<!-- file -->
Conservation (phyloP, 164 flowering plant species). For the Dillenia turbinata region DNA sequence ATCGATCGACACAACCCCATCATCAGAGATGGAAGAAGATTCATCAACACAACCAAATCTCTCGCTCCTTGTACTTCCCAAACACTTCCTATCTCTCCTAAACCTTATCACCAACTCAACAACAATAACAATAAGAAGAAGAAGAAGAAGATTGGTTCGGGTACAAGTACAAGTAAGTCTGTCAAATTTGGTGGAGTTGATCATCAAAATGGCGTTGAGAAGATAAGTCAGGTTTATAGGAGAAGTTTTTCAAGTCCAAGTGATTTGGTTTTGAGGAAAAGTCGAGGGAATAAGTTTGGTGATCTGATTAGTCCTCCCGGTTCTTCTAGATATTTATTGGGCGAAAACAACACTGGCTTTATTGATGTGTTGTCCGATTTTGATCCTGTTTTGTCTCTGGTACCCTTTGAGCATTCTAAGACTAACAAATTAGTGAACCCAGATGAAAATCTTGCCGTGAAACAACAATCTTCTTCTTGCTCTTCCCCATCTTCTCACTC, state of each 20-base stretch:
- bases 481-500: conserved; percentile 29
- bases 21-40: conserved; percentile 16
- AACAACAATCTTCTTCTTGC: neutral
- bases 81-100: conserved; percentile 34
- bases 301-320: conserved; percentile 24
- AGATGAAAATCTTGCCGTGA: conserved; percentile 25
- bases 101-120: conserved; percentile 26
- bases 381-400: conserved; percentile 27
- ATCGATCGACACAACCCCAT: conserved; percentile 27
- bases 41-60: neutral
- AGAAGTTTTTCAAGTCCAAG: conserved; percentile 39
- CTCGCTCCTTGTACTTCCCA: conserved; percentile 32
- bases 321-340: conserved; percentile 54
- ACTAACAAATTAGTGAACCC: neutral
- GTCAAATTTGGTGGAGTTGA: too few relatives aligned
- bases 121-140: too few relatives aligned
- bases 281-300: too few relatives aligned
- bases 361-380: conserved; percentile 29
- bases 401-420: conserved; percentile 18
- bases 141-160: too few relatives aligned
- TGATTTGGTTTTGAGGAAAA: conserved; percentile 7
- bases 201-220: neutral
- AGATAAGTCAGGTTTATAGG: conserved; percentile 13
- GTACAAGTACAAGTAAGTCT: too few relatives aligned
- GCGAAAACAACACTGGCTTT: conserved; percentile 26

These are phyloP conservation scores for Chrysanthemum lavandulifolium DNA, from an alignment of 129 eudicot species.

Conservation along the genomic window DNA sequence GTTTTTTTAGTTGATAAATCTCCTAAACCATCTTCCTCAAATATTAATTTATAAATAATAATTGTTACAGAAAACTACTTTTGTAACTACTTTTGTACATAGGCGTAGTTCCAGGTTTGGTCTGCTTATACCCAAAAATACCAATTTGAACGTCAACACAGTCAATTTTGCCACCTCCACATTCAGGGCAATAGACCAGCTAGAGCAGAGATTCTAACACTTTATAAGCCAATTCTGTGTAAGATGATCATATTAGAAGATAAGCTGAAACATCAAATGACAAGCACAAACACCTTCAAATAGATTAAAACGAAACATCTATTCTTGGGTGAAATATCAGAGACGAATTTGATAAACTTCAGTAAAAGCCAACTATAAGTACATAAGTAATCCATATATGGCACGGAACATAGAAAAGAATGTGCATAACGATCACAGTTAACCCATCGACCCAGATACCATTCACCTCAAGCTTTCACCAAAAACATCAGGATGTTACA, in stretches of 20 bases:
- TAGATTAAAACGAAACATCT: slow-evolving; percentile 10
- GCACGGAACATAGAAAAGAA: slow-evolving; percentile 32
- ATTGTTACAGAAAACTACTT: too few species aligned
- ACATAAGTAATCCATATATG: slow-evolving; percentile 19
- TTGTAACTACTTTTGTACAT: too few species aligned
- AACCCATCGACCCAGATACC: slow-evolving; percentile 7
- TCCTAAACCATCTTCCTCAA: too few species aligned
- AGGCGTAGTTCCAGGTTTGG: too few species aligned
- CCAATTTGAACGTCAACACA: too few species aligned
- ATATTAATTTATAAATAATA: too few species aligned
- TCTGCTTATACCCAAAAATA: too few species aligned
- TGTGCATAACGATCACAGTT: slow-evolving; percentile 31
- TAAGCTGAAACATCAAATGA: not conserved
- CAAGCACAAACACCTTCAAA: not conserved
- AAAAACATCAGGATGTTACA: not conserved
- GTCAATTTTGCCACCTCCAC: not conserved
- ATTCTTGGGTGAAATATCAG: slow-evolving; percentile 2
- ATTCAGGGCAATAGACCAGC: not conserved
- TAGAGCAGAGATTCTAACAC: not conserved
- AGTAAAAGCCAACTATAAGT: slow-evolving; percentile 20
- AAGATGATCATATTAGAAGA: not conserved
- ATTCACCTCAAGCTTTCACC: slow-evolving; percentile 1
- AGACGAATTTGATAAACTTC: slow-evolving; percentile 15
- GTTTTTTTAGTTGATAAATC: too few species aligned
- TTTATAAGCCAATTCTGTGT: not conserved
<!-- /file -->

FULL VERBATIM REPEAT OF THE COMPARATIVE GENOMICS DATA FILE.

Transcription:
Conservation (phyloP, 164 flowering plant species). For the Dillenia turbinata region DNA sequence ATCGATCGACACAACCCCATCATCAGAGATGGAAGAAGATTCATCAACACAACCAAATCTCTCGCTCCTTGTACTTCCCAAACACTTCCTATCTCTCCTAAACCTTATCACCAACTCAACAACAATAACAATAAGAAGAAGAAGAAGAAGATTGGTTCGGGTACAAGTACAAGTAAGTCTGTCAAATTTGGTGGAGTTGATCATCAAAATGGCGTTGAGAAGATAAGTCAGGTTTATAGGAGAAGTTTTTCAAGTCCAAGTGATTTGGTTTTGAGGAAAAGTCGAGGGAATAAGTTTGGTGATCTGATTAGTCCTCCCGGTTCTTCTAGATATTTATTGGGCGAAAACAACACTGGCTTTATTGATGTGTTGTCCGATTTTGATCCTGTTTTGTCTCTGGTACCCTTTGAGCATTCTAAGACTAACAAATTAGTGAACCCAGATGAAAATCTTGCCGTGAAACAACAATCTTCTTCTTGCTCTTCCCCATCTTCTCACTC, state of each 20-base stretch:
- bases 481-500: conserved; percentile 29
- bases 21-40: conserved; percentile 16
- AACAACAATCTTCTTCTTGC: neutral
- bases 81-100: conserved; percentile 34
- bases 301-320: conserved; percentile 24
- AGATGAAAATCTTGCCGTGA: conserved; percentile 25
- bases 101-120: conserved; percentile 26
- bases 381-400: conserved; percentile 27
- ATCGATCGACACAACCCCAT: conserved; percentile 27
- bases 41-60: neutral
- AGAAGTTTTTCAAGTCCAAG: conserved; percentile 39
- CTCGCTCCTTGTACTTCCCA: conserved; percentile 32
- bases 321-340: conserved; percentile 54
- ACTAACAAATTAGTGAACCC: neutral
- GTCAAATTTGGTGGAGTTGA: too few relatives aligned
- bases 121-140: too few relatives aligned
- bases 281-300: too few relatives aligned
- bases 361-380: conserved; percentile 29
- bases 401-420: conserved; percentile 18
- bases 141-160: too few relatives aligned
- TGATTTGGTTTTGAGGAAAA: conserved; percentile 7
- bases 201-220: neutral
- AGATAAGTCAGGTTTATAGG: conserved; percentile 13
- GTACAAGTACAAGTAAGTCT: too few relatives aligned
- GCGAAAACAACACTGGCTTT: conserved; percentile 26

These are phyloP conservation scores for Chrysanthemum lavandulifolium DNA, from an alignment of 129 eudicot species.

Conservation along the genomic window DNA sequence GTTTTTTTAGTTGATAAATCTCCTAAACCATCTTCCTCAAATATTAATTTATAAATAATAATTGTTACAGAAAACTACTTTTGTAACTACTTTTGTACATAGGCGTAGTTCCAGGTTTGGTCTGCTTATACCCAAAAATACCAATTTGAACGTCAACACAGTCAATTTTGCCACCTCCACATTCAGGGCAATAGACCAGCTAGAGCAGAGATTCTAACACTTTATAAGCCAATTCTGTGTAAGATGATCATATTAGAAGATAAGCTGAAACATCAAATGACAAGCACAAACACCTTCAAATAGATTAAAACGAAACATCTATTCTTGGGTGAAATATCAGAGACGAATTTGATAAACTTCAGTAAAAGCCAACTATAAGTACATAAGTAATCCATATATGGCACGGAACATAGAAAAGAATGTGCATAACGATCACAGTTAACCCATCGACCCAGATACCATTCACCTCAAGCTTTCACCAAAAACATCAGGATGTTACA, in stretches of 20 bases:
- TAGATTAAAACGAAACATCT: slow-evolving; percentile 10
- GCACGGAACATAGAAAAGAA: slow-evolving; percentile 32
- ATTGTTACAGAAAACTACTT: too few species aligned
- ACATAAGTAATCCATATATG: slow-evolving; percentile 19
- TTGTAACTACTTTTGTACAT: too few species aligned
- AACCCATCGACCCAGATACC: slow-evolving; percentile 7
- TCCTAAACCATCTTCCTCAA: too few species aligned
- AGGCGTAGTTCCAGGTTTGG: too few species aligned
- CCAATTTGAACGTCAACACA: too few species aligned
- ATATTAATTTATAAATAATA: too few species aligned
- TCTGCTTATACCCAAAAATA: too few species aligned
- TGTGCATAACGATCACAGTT: slow-evolving; percentile 31
- TAAGCTGAAACATCAAATGA: not conserved
- CAAGCACAAACACCTTCAAA: not conserved
- AAAAACATCAGGATGTTACA: not conserved
- GTCAATTTTGCCACCTCCAC: not conserved
- ATTCTTGGGTGAAATATCAG: slow-evolving; percentile 2
- ATTCAGGGCAATAGACCAGC: not conserved
- TAGAGCAGAGATTCTAACAC: not conserved
- AGTAAAAGCCAACTATAAGT: slow-evolving; percentile 20
- AAGATGATCATATTAGAAGA: not conserved
- ATTCACCTCAAGCTTTCACC: slow-evolving; percentile 1
- AGACGAATTTGATAAACTTC: slow-evolving; percentile 15
- GTTTTTTTAGTTGATAAATC: too few species aligned
- TTTATAAGCCAATTCTGTGT: not conserved